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|Title:||Barriers to the implementation of clinical guidelines for maternal alcohol consumption in antenatal services: a survey using the theoretical domains framework|
|Citation:||Health promotion journal of Australia : official journal of Australian Association of Health Promotion Professionals, 2019; OnlinePubl:1-7|
|Publisher:||Wiley Online Library|
|Emma Doherty, Melanie Kingsland, John Wiggers, Amy E. Anderson, Elizabeth J. Elliott ... Ian M. Symonds ... et al.|
|Abstract:||ISSUE ADDRESSED:The aim of this study was to assess potential barriers to the implementation of clinical guideline recommendations regarding maternal alcohol consumption by antenatal clinicians and managers. METHODS:Cross-sectional surveys of antenatal clinicians and managers employed in a New South Wales Local Health District were undertaken. Survey items were developed based on 11 domains of the Theoretical Domains Framework. Consistent with previous studies, a cut point of less than 4 was applied to mean values of survey items (range: 1-5) to identify domains representing barriers to the implementation. RESULTS:Thirty-three antenatal clinicians and eight managers completed the surveys. For clinicians, the domains with the lowest mean values included "environmental context and resources" (ie, complexity of appointments and availability of supporting systems) (mean: 3.13, SD: 0.93); "social influences" (ie, expectations of others that alcohol will be addressed) (mean: 3.33, SD: 0.68); "beliefs about capabilities" (ie, confidence in providing guideline recommendations) (mean: 3.51, SD: 0.67); and "behavioural regulation" (ie, planning and responding to feedback) (mean: 3.53, SD: 0.64). For managers, "emotion regulation" (ie, stress in managing change) (mean: 2.13, SD: 0.64) and "environmental context and resources" (ie, complexities of managing change) (mean: 3.13, SD: 0.83) were the lowest scoring domains. CONCLUSIONS:The antenatal service environment and availability of resources appear to be primary barriers to both clinicians and managers implementing guidelines for maternal alcohol consumption. SO WHAT?: In the development of interventions to support the delivery of clinical guideline recommendations addressing alcohol consumption during pregnancy, a broad range of potential barriers at both the clinician and manager levels need to be considered and targeted by effective implementation strategies.|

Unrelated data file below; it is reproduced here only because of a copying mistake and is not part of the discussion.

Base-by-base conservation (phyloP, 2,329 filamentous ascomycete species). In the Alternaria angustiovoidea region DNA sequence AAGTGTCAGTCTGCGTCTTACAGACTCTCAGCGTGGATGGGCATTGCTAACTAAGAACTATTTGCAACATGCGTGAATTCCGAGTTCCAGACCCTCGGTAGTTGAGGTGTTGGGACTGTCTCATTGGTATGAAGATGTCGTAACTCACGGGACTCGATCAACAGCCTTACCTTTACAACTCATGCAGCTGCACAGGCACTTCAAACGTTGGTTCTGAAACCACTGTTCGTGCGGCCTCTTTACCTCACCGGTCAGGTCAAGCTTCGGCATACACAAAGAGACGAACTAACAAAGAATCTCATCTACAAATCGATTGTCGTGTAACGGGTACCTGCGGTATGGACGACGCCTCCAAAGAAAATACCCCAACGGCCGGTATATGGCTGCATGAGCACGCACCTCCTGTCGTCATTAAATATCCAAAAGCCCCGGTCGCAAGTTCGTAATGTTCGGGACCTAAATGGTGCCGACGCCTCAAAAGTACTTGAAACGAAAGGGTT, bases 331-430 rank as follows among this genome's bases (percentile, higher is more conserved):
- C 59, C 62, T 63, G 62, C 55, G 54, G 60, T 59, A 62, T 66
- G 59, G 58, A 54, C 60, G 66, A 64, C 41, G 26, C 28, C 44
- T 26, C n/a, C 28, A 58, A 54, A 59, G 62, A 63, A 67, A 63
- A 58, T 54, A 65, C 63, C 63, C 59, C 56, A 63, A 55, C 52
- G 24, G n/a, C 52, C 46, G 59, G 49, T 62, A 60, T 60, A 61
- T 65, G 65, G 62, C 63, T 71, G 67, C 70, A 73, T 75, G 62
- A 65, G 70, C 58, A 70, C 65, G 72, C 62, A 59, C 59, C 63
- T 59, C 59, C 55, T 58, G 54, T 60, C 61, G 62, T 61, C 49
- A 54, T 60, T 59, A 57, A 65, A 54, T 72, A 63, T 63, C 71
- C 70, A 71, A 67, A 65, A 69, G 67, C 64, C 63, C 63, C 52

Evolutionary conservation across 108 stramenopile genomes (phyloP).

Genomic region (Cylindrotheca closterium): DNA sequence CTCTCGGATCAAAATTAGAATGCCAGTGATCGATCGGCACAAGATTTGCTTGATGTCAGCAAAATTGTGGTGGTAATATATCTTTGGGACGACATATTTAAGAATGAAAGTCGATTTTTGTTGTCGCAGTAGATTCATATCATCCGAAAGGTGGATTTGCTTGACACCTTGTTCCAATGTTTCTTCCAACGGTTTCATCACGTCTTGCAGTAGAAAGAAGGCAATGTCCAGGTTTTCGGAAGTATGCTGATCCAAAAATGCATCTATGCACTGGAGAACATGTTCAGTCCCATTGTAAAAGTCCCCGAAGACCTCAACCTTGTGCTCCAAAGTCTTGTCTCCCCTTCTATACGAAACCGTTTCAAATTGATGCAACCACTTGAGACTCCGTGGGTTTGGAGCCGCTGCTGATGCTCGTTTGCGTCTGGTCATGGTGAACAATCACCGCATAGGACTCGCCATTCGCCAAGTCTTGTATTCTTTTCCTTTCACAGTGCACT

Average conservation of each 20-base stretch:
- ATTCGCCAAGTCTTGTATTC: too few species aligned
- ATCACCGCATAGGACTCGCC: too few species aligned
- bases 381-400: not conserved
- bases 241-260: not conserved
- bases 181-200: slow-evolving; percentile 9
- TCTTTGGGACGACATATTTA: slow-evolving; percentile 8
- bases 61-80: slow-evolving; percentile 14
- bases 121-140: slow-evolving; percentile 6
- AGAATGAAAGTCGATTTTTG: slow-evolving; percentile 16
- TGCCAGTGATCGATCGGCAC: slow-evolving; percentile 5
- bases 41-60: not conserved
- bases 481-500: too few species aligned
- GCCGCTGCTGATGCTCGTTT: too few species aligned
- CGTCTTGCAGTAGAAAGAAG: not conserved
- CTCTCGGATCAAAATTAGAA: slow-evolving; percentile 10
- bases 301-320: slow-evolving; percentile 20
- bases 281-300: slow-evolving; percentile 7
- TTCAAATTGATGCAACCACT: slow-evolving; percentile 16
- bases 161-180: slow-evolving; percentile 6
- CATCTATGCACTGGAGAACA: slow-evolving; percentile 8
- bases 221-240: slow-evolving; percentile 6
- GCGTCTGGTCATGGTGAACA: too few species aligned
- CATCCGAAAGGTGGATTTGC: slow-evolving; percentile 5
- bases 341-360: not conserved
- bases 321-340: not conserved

|Keywords:||alcohol consumption; behavioural theory; evidence based practice; maternal health; quantitative methods|
|Rights:||© 2019 Australian Health Promotion Association.|
|Appears in Collections:||Public Health publications|
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